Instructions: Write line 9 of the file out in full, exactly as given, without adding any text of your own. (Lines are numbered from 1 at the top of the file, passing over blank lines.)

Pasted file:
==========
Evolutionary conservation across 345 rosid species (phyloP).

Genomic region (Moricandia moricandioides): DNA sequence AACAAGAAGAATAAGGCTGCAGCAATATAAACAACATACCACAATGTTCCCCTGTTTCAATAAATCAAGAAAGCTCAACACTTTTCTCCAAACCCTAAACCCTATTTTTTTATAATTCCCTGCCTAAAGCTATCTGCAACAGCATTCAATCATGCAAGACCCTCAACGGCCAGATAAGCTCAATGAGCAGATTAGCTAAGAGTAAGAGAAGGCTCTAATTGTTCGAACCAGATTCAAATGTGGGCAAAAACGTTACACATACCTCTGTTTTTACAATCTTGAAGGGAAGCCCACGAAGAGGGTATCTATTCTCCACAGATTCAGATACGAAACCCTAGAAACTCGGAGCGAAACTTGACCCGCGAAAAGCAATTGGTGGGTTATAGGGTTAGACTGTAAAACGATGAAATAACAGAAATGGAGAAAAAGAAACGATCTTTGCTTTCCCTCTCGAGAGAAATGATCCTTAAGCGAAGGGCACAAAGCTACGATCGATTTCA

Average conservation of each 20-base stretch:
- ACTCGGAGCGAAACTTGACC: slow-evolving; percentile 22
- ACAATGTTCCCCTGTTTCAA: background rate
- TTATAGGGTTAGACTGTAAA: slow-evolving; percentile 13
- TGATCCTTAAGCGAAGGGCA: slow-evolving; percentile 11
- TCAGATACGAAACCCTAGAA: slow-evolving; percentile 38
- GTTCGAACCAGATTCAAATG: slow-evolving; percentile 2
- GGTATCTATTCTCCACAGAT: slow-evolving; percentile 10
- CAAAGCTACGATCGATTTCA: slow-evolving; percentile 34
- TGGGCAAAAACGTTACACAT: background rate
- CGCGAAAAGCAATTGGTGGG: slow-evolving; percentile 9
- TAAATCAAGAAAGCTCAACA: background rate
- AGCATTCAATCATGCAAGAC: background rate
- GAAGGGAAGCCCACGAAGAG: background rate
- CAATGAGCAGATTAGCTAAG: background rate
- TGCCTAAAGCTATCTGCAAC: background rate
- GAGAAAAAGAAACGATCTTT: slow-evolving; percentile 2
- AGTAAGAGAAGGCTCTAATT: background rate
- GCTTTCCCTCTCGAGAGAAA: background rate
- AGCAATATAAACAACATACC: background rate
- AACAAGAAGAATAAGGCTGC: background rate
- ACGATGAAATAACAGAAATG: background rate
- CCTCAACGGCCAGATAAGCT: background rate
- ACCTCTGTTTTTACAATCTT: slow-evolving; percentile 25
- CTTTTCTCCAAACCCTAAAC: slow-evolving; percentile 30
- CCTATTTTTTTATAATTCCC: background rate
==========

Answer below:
- GTTCGAACCAGATTCAAATG: slow-evolving; percentile 2